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College-Entrance Testing

"Defining Promise: Optional Standardized Testing Policies in American College and University Admissions"

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A new study finds "no significant differences" between the college grades and completion rates of students who submit ACT or SAT scores with their college applications and those who do not. A more reliable predictor of academic success, the research concludes, is students' high school grades.

The report analyzed data for 123,000 students who enrolled in 33 colleges that do not require applicants to submit test scores from college-entrance exams. It includes a diverse swath of public and private four-year schools representing 5 percent of the postsecondary institutions with such policies.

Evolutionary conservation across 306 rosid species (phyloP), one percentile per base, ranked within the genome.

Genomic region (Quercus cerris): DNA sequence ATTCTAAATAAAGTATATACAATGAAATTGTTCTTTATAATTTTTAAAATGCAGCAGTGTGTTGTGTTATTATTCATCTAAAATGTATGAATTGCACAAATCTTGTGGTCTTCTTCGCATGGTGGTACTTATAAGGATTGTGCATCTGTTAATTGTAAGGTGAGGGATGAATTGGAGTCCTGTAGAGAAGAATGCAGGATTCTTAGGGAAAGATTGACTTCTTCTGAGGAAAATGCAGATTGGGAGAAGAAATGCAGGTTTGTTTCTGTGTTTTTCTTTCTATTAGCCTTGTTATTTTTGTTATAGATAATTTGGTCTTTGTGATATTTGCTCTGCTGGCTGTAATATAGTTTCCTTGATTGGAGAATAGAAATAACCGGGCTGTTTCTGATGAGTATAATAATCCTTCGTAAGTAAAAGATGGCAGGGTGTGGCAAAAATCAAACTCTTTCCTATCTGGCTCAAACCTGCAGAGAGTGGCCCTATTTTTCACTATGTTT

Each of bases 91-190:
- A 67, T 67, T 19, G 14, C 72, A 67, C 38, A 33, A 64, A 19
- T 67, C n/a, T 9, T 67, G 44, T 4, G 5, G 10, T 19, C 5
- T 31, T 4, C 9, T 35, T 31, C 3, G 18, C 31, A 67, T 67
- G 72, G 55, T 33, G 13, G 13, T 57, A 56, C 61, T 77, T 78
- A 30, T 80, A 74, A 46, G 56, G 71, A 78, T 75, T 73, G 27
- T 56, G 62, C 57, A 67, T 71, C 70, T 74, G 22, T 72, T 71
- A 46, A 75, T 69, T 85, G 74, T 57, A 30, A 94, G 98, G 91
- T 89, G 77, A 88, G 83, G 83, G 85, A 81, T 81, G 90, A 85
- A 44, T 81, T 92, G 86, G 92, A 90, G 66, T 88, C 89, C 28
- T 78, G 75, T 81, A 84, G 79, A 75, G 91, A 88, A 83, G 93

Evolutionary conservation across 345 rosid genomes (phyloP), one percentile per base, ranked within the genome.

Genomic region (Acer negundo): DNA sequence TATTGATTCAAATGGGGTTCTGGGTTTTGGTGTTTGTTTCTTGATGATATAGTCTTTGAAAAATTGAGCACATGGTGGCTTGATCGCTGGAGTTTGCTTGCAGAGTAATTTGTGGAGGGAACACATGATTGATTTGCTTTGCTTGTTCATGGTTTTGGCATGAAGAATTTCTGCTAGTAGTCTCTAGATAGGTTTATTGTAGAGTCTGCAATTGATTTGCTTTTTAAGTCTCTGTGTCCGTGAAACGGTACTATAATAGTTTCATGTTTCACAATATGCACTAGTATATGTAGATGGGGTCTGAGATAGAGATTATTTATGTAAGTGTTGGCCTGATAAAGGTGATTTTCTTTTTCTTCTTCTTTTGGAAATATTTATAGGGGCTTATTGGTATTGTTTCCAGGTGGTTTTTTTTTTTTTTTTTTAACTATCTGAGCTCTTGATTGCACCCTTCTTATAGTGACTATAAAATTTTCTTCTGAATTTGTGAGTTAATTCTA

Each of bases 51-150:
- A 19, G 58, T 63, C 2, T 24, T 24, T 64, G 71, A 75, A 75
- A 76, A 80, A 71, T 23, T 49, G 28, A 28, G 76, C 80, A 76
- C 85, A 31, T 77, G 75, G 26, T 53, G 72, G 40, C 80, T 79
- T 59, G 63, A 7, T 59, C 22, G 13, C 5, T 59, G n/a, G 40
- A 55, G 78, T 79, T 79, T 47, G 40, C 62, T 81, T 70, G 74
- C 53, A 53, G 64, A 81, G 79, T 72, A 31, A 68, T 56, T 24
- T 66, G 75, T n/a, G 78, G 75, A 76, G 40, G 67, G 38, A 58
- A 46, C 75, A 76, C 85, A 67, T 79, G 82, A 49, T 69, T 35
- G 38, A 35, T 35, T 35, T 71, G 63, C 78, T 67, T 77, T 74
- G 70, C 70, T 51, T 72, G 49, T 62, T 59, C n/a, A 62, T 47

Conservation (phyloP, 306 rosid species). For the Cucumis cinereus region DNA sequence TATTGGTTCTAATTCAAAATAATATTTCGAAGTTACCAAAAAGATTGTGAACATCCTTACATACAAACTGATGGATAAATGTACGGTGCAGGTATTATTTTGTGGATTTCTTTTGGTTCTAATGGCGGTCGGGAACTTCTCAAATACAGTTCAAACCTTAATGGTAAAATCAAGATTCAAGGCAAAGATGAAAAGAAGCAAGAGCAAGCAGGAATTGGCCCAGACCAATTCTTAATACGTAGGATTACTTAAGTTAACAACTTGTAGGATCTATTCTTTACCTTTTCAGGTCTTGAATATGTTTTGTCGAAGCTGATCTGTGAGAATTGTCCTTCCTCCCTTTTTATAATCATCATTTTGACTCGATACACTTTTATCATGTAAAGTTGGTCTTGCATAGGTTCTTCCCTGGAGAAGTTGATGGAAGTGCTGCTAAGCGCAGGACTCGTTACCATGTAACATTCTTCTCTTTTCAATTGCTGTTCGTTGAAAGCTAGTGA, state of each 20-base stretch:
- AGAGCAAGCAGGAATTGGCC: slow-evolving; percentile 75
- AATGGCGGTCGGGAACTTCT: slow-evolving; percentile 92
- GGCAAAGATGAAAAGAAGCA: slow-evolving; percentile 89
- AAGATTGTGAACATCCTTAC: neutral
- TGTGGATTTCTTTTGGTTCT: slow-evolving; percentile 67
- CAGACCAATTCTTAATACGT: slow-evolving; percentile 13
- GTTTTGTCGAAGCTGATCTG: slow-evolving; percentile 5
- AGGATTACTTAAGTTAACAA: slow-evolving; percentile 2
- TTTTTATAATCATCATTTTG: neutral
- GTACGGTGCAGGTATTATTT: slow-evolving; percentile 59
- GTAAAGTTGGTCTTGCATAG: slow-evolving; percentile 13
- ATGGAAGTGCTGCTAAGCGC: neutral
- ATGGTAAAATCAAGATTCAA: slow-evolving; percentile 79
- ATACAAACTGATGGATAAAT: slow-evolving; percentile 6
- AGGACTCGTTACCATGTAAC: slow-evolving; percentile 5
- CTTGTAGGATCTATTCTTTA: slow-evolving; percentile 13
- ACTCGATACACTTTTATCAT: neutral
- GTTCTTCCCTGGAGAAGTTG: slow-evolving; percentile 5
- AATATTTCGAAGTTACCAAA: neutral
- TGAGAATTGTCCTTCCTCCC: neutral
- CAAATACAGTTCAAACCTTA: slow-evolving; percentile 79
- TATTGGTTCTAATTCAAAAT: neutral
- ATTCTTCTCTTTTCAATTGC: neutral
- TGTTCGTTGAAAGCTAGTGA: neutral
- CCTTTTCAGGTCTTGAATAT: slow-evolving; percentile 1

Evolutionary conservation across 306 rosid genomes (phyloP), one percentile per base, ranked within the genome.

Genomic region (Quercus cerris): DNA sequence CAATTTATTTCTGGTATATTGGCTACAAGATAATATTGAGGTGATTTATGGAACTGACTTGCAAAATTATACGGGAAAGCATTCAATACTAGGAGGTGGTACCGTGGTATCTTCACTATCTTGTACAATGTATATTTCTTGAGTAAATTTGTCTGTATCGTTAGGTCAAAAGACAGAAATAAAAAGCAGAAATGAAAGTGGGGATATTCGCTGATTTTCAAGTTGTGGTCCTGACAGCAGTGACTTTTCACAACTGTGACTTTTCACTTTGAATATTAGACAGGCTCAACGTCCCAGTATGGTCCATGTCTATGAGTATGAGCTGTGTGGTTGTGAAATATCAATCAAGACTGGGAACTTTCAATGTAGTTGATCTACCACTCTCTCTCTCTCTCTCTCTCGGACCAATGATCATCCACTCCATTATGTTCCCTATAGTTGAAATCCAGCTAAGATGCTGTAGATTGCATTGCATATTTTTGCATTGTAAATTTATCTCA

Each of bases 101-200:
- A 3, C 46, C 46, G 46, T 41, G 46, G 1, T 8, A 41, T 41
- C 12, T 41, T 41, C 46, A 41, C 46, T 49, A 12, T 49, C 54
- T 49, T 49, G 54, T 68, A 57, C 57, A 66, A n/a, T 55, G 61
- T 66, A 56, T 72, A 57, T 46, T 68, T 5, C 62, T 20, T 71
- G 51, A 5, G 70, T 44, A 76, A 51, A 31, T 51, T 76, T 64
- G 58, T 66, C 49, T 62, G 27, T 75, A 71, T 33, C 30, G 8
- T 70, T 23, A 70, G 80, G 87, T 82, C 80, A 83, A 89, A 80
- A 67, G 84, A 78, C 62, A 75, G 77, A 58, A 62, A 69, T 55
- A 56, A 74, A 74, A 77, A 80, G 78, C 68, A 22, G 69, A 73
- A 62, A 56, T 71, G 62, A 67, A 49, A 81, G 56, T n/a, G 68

The report, published last week on the National Association for College Admission Counseling website, was coauthored by William Hiss, a professor and former dean of admissions at Bates College in Lewiston, Maine, and Valerie Franks, a former assistant dean of admissions at Bates. Bates is among the schools with a test-optional admissions policy.

The study also notes that students who choose not to submit test scores are more likely to be the first in their families to go to college, women, minorities, recipients of need-based financial aid, and students with learning disabilities.

Vol. 33, Issue 22, Page 5

Published in Print: February 26, 2014, as College-Entrance Testing
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